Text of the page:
It was Sunday 09:45, the birds were cheerping and the sky was blue, when suddenly this peace was interrupted by the ring of my phone. That’s right, I was on stand-by duty that week and my consumer just called to inform me that the production environment of Citrix is down.
After some question I determined there, indeed, is something wrong so I started my laptop, logged on to the environment and started troubleshooting. Hmmm, no icons on Storefront? That must be the database.
Once headed to the database server, which is on Server Core, I fired the command Get-Service -Name MSSQLSERVER which showed me the service was not running. That’s weird, because the start-up type of the service was on Automatic. I started the service and the issue seemed to be solved. I realized the servers were automatically patched on Sunday, could this be related to a reboot?
I decided to perform a system info to determine the boot time of the server, and this confirmed the server has suffered from a reboot.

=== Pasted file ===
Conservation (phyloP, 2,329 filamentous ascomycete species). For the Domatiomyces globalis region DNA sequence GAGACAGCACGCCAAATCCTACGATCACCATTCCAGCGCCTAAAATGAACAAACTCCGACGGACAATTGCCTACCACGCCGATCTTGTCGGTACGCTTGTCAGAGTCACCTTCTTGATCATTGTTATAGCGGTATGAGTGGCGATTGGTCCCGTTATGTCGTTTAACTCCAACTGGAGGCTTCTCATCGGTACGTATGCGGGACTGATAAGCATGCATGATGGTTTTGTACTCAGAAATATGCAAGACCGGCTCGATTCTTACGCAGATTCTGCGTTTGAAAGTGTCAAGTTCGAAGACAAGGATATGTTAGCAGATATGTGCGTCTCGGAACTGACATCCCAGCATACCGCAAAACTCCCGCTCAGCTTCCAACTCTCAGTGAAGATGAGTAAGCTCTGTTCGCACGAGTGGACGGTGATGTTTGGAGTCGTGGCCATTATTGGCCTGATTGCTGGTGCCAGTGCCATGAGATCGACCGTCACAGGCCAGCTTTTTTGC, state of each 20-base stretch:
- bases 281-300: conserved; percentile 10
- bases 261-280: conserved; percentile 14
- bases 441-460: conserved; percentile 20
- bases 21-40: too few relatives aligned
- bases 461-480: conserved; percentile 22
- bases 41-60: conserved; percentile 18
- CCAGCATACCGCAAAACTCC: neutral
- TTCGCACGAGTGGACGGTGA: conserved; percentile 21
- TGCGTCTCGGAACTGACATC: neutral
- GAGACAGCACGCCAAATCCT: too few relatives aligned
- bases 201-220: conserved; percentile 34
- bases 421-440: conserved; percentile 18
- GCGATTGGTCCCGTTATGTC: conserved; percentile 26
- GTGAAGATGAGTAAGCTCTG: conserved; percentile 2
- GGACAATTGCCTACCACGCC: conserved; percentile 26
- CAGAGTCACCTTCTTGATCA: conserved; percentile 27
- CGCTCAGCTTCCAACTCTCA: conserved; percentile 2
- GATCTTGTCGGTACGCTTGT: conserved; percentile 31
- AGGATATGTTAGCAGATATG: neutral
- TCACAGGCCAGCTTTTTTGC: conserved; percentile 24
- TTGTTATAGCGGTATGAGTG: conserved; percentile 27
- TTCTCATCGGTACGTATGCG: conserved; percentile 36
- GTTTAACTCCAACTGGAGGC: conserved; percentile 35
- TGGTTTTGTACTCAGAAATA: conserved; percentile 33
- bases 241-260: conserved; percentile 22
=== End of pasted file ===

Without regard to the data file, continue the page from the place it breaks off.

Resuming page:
So, to prevent this from happening again I need something to make sure SQL is getting started when it’s down, so I can enjoy my well-deserved sleep
I went ahead and started programming some PowerShell after which I converted my script to an executable. The script works with the input of a JSON file, which is easy to read. This JSON file needs to be installed in “$env:ProgramFiles\TimTools\ServiceWatcher\ServiceWatcher.json” / “%programfiles%\TimTools\ServiceWatcher\ServiceWatcher.json. You are free to choose where you will place the executable file, but the most logical place to me is to store it in the same folder:
Once satisfied with the location you can than install the service with the following command:
Of course, you can also uninstall the service with ease:
Or when you lost the executable:
sc.exe delete ServiceWatcher
Let’s put it to the test, in the example below we’re testing with Citrix components, but of course you can specify each service you like and you can even use wildcards like in the example below:
The application has only been tested on Windows 10 21H1 and Windows Server 2019 but should theoretically also work on Windows 7, Windows 8/8.1, Server 2008, Server 2012 and Server 2016. However, I do not recommend the use of deprecated operating systems. More information about Windows lifecycles can be found on https://docs.microsoft.com/en-us/lifecycle/products/
So, after implementation I think it’s fair to say I nailed it and now I can go back to sleep.
If you’ve encountered a bug/question/feature request, feel free to contact me on LinkedIn.
The application can be found on GitHub.
Author: Tim Nissen